Why are you participating in the dissemination of lies? The investigation McCain participated in regarding Fannie Mac concerned a $5 billion accounting scandal. It had nothing to do with confronting the deregulation that led the US to the brink of financial disaster.

This debacle has everything to do with the actions of McCain's top economic adviser and former senator Phil Gramm. In 1999 he introduced the Gramm-Leach-Bliley Act , which deregulated the $62 trillion Credit Default Swap (CDS) market that is spurring Wall Street's collapse. John McCain voted for that bill and worked hard in Congress to make sure it was passed.

Where do you get your information? Do you know who Rick Davis is?

"Rick Davis was in charge of the Homeownership Alliance, a Fannie/Freddie lobbying group that was aimed at stopping "unfounded fears about risks to the housing system," according to its website. Rick Davis is now running the McCain campaign. (Oh and—at least 20 McCain fundraisers have lobbied on behalf of Freddie and Fannie in recent years.)"

SOURCE LINK

Why not expose your readership to the truth behind the obfuscation? Evan Sayet, why have you offered your efforts in the service of misleading propaganda?

:-D Shea said...

Well it was good enough for Biden at the time Senate Vote on Conference Report: S. 900 [106th]: Gramm-Leach-Bliley Act

And the Fannie Alumni are part of Obama's team as well, made some pretty good $$$ "running" the place, now they help "manage" his campaign, he better keep an eye on the books.

Better to tell both sides don't you think?

:-D

:-D Shea said...

Sorry, forgot to include this:What McCain said at the time

Merge Divide said...
This comment has been removed by the author.
Merge Divide said...

:-d shea,

Are you parroting the same old accusations leveled in the deliberately dishonest McCain campaign ad featuring the alleged association between Franklin Raines and Barack Obama? Be specific.

I agree with you about presenting a balanced account of culpability, but unfortunately that's not something that I see on Evan's site. That's why I have taken the personal initiative to address it.

Your McCain link simply reinforces what I said previously. He was endorsing a Bush administration investigation into an accounting scandal. He was not concerned about deregulation of sketchy financial scams like credit default swaps. That entire investigation was political retribution for the pressure the Dems put on foremr Enron executives. It certainly reinforces the perception that McCain is a partisan politician.

Biden was wrong to have voted in favor of Gramm's bil. The difference between Biden and McCain is that Biden has realized his mistake. McCain is still endorsing irresponsible deregulation. Meanwhile McCain refuses to rule out Gramm for the position of treasury secretary in a presumptive McCain administration.

the dude is scareeeeeeee said...

This says it all...and must be reposted for the retarded:


"John McCain showed his personality this week," said the writer and pundit, "and made some of us fearful."


Of course, that was from uber liberal, mega Marxist GEORGE WILL!!!

midnite now said...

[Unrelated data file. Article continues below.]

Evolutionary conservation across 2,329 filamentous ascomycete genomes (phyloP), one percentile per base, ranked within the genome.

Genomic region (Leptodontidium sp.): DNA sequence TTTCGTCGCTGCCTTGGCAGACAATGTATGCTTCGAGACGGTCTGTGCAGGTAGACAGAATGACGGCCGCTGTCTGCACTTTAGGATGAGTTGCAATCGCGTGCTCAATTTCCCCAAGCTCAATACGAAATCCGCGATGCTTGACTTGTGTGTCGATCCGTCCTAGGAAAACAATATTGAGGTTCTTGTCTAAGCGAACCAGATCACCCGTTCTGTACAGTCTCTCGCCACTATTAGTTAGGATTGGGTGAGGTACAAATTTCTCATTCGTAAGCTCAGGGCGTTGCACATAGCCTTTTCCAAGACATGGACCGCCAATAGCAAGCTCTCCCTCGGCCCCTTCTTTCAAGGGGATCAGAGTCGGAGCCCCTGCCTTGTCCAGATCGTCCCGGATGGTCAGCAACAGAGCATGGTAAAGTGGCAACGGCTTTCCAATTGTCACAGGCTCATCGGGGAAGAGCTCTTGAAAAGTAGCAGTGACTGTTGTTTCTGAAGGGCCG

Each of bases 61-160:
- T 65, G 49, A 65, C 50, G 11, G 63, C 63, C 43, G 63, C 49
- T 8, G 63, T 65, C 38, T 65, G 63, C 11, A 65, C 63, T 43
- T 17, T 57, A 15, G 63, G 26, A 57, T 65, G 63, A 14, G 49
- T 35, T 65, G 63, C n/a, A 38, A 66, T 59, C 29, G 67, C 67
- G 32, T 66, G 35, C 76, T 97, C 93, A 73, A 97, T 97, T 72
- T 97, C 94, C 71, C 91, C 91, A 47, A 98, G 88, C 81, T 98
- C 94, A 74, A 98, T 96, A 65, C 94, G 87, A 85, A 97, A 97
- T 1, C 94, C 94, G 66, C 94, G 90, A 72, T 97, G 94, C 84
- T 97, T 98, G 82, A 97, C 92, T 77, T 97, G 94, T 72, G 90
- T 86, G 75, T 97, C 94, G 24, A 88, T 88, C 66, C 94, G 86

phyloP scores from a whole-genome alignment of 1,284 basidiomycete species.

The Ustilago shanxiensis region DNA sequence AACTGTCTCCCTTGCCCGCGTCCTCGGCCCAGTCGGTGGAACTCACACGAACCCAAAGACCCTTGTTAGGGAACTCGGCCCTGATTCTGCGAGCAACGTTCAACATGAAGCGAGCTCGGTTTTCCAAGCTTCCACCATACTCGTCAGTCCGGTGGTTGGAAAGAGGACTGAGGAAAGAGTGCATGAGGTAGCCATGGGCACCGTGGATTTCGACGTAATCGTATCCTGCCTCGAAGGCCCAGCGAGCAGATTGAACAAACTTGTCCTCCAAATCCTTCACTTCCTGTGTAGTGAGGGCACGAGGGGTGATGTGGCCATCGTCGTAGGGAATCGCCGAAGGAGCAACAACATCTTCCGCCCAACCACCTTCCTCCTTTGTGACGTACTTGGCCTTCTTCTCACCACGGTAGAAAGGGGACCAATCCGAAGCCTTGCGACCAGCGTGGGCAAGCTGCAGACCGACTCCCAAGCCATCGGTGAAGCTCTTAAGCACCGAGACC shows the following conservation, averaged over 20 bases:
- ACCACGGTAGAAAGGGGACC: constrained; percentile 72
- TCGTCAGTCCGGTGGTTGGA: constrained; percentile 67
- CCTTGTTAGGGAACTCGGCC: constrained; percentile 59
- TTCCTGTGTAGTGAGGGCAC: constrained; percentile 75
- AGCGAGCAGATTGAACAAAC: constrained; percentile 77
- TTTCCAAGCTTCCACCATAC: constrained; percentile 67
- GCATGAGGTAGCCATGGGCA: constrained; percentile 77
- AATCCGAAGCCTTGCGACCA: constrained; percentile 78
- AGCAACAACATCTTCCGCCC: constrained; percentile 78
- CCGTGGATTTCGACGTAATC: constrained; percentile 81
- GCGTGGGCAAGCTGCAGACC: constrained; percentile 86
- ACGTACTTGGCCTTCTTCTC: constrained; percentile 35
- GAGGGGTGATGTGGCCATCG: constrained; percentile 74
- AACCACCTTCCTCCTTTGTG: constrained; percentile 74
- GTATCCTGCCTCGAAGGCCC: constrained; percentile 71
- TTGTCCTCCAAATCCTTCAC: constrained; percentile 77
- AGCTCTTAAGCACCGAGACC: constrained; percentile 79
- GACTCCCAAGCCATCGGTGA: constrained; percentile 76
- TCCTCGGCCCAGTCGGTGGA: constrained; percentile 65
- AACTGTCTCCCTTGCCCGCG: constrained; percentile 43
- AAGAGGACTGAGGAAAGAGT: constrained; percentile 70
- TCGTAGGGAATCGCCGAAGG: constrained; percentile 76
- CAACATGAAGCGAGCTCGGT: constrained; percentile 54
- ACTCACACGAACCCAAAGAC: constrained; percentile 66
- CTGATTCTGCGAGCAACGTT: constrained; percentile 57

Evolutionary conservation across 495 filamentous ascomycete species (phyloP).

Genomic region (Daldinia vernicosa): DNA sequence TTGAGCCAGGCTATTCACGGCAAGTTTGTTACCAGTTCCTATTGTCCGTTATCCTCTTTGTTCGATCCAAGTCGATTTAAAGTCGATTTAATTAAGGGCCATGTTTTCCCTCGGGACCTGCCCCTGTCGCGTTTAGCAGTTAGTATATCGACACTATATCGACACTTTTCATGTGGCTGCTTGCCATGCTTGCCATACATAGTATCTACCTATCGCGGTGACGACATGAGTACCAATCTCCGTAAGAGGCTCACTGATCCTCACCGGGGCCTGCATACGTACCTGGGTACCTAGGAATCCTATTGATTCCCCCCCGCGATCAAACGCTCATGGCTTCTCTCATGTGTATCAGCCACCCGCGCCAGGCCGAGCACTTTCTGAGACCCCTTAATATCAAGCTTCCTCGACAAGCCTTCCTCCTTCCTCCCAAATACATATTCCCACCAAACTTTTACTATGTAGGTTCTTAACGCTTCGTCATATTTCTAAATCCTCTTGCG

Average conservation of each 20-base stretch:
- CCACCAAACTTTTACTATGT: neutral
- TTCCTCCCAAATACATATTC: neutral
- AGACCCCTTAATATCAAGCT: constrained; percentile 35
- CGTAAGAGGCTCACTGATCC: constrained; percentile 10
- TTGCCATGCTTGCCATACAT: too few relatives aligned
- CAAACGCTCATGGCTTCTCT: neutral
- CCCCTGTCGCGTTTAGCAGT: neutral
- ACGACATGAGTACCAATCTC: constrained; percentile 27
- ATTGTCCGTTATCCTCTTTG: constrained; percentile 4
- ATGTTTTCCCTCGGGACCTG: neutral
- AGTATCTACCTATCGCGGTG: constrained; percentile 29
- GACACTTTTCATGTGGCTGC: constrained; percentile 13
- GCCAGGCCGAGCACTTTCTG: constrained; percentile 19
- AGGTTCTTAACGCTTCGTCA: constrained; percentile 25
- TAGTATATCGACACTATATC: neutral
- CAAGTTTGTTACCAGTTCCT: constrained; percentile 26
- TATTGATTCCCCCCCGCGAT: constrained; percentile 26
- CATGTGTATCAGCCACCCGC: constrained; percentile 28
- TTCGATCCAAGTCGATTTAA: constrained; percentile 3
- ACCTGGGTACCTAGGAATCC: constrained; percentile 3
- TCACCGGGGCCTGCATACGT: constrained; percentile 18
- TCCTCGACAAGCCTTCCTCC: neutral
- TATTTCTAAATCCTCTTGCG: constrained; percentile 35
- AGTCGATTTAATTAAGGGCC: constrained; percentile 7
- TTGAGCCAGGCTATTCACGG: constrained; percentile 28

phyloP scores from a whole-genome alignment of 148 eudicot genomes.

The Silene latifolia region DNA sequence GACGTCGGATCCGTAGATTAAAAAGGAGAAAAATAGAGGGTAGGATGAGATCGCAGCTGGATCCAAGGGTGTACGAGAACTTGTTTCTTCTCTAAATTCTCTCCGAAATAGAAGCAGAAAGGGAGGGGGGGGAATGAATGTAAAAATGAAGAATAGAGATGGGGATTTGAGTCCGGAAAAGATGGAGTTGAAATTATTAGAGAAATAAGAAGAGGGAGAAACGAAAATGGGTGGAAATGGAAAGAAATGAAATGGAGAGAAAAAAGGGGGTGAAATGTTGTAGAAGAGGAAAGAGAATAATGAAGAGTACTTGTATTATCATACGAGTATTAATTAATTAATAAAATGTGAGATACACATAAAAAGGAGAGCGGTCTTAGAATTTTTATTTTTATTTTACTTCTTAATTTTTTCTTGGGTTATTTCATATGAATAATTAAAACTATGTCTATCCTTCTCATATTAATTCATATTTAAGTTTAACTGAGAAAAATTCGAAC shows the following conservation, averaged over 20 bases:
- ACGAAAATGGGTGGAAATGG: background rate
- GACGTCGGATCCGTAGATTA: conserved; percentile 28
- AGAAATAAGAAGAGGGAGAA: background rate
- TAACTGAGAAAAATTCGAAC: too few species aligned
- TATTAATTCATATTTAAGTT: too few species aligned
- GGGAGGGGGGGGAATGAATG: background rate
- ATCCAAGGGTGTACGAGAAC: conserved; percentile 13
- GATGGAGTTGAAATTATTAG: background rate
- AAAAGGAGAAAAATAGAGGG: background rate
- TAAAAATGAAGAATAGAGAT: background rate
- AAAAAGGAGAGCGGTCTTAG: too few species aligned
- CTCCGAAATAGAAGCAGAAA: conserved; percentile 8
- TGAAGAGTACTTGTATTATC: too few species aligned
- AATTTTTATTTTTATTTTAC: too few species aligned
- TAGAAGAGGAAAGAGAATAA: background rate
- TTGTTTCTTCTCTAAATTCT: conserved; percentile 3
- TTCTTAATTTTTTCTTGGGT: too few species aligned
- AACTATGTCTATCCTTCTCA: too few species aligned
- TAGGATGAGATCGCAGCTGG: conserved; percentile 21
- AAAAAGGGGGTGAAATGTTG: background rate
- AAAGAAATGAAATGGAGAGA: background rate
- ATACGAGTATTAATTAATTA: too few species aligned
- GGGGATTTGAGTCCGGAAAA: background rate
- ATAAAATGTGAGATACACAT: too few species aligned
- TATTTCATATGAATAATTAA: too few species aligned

Duh you mean that some Democrats are not pure?

No shit?

We've been trying to dump the scumbags for years.

But you love your lunatic small gov, dereg assholes and just want more and more of them.

ki-oty said...

Well, lessee...from what I see here, this siko has got a dozen readers, mostly liberals who come here for some kind of sport, and a couple of the most laughable clowns in the dying reich.

George Will has got several million.

Who cares what this guy's got to say? Well, other than as an example of what makes these lesser beings tick?

truth in the mirror said...

Would a higher being spend all their day denigrating lesser beings? I don't think so. It kinda sounds like something a lesser being would try and do.

FJ said...

No merge divide, he's just demonstrating how ridiculous your charges against McCain are by citing the record itself rather than vague generalization's and inferences made by you.

ps- The housing bubble didn't begin to materialize in '99. You'd have to go back to '95 for the start of THAT fiasco.

Anonymous said...

I totally agrees. That's why I usually spend about three minutes on a post.

Which is probably about what the others spend.

Then there's the entertainment factor. That's worth spending a little time on.

And the fact that lesser beings can be very important in a certain kind of way.

Like when there are enough of them to be malignant and dangerous...



PESTS.

I mean, think about it, luddite monkey.

Those goofy scientists spend their lives on one celled organisms.

Like you.

FJ said...

Speaking of Franlin Raines...

From the Los Angeles Times, May 31, 1999:

It’s one of the hidden success stories of the Clinton era. In the great housing boom of the 1990s, black and Latino homeownership has surged to the highest level ever recorded. The number of African Americans owning their own home is now increasing nearly three times as fast as the number of whites; the number of Latino homeowners is growing nearly five times as fast as that of whites.

These numbers are dramatic enough to deserve more detail. When President Clinton took office in 1993, 42% of African Americans and 39% of Latinos owned their own home. By this spring, those figures had jumped to 46.9% of blacks and 46.2% of Latinos.